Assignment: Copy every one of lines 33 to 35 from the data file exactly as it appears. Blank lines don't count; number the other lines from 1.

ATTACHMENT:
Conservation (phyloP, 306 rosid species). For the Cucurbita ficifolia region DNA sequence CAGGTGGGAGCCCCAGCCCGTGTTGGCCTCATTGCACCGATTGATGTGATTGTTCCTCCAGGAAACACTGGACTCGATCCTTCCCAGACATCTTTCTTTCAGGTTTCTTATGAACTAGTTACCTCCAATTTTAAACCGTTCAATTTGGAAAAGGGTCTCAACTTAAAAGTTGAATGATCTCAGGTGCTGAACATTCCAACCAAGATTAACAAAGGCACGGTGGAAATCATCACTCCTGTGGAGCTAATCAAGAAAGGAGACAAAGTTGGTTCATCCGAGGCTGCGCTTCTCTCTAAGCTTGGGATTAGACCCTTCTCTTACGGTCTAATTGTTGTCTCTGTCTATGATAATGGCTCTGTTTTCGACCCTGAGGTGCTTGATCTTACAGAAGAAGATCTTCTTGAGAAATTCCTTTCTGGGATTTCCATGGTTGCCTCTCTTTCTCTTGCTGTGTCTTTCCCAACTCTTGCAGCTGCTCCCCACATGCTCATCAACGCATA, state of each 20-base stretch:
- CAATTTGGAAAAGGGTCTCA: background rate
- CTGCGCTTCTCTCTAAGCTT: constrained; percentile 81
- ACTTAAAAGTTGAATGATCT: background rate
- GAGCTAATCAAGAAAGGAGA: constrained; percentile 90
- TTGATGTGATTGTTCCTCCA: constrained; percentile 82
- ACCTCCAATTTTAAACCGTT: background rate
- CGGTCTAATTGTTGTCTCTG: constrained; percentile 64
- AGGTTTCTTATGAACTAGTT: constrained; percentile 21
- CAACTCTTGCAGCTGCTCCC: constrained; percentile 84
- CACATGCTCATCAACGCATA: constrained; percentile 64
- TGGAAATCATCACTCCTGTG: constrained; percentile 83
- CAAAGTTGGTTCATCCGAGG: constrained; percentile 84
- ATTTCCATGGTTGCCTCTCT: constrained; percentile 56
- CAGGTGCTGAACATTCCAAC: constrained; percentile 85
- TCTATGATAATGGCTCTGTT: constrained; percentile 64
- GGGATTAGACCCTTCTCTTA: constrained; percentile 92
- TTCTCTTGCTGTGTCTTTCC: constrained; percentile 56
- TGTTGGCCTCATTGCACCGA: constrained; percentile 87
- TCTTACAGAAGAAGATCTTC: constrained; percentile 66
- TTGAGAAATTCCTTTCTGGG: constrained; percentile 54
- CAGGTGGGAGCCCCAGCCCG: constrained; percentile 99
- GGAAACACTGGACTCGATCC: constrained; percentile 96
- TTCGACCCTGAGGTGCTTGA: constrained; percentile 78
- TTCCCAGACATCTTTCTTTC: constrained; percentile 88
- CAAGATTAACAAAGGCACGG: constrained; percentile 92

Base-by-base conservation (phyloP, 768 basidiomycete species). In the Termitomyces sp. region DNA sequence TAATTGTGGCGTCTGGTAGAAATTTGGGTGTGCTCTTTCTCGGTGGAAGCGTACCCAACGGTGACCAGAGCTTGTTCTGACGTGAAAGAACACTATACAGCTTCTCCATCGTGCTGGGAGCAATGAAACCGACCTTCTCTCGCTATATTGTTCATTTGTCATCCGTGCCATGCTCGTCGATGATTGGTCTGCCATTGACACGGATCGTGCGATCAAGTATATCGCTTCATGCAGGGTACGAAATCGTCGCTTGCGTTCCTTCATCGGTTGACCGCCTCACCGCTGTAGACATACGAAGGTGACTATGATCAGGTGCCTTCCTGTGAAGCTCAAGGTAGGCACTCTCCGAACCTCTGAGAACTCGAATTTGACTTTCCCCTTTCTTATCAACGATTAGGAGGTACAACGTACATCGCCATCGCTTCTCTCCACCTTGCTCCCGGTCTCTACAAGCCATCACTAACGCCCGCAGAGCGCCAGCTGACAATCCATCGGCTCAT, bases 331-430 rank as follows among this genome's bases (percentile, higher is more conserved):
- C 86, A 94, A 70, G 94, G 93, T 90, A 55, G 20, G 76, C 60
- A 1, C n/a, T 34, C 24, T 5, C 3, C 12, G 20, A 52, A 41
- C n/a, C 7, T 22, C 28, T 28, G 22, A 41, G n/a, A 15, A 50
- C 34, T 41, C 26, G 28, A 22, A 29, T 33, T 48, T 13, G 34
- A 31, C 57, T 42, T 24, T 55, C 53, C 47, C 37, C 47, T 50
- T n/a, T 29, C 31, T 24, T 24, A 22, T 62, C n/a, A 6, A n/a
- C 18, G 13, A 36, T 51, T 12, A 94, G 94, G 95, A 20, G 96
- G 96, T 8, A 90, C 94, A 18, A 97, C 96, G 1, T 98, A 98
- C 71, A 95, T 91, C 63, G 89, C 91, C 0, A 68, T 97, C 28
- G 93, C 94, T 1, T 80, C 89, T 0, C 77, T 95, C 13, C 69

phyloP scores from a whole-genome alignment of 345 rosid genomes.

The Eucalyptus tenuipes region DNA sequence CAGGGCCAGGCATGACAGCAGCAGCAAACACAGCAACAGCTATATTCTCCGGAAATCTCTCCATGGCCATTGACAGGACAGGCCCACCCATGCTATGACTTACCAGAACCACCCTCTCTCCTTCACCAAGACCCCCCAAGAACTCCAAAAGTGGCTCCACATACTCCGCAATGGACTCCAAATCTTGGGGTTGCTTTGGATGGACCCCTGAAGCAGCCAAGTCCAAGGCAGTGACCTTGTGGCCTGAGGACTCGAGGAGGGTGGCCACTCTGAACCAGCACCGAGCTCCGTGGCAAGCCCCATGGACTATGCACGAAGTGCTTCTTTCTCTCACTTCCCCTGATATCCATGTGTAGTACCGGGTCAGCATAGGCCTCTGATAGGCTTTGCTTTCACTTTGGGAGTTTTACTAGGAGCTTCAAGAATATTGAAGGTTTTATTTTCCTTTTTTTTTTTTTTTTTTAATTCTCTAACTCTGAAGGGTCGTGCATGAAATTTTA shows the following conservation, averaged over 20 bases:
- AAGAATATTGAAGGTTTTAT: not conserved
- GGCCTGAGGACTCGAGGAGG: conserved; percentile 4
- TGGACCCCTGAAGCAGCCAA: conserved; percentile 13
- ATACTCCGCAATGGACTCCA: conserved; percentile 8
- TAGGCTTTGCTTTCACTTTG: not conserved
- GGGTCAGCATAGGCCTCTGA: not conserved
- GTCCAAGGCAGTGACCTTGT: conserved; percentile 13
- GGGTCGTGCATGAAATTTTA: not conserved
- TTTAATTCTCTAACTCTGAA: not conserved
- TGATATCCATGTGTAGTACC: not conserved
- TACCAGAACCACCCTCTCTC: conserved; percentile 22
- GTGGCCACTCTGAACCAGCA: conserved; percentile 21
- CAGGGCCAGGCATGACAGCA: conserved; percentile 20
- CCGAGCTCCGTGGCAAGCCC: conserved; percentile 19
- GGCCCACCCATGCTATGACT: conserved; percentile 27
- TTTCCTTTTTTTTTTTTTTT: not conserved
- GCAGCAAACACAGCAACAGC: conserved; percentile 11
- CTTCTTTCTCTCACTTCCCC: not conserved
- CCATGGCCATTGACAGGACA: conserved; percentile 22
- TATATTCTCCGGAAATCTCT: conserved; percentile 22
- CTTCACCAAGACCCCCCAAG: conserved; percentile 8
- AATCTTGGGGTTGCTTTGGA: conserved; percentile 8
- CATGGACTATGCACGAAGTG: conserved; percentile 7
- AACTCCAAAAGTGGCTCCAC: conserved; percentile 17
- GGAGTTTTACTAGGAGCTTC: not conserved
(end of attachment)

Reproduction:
- T n/a, T 29, C 31, T 24, T 24, A 22, T 62, C n/a, A 6, A n/a
- C 18, G 13, A 36, T 51, T 12, A 94, G 94, G 95, A 20, G 96
- G 96, T 8, A 90, C 94, A 18, A 97, C 96, G 1, T 98, A 98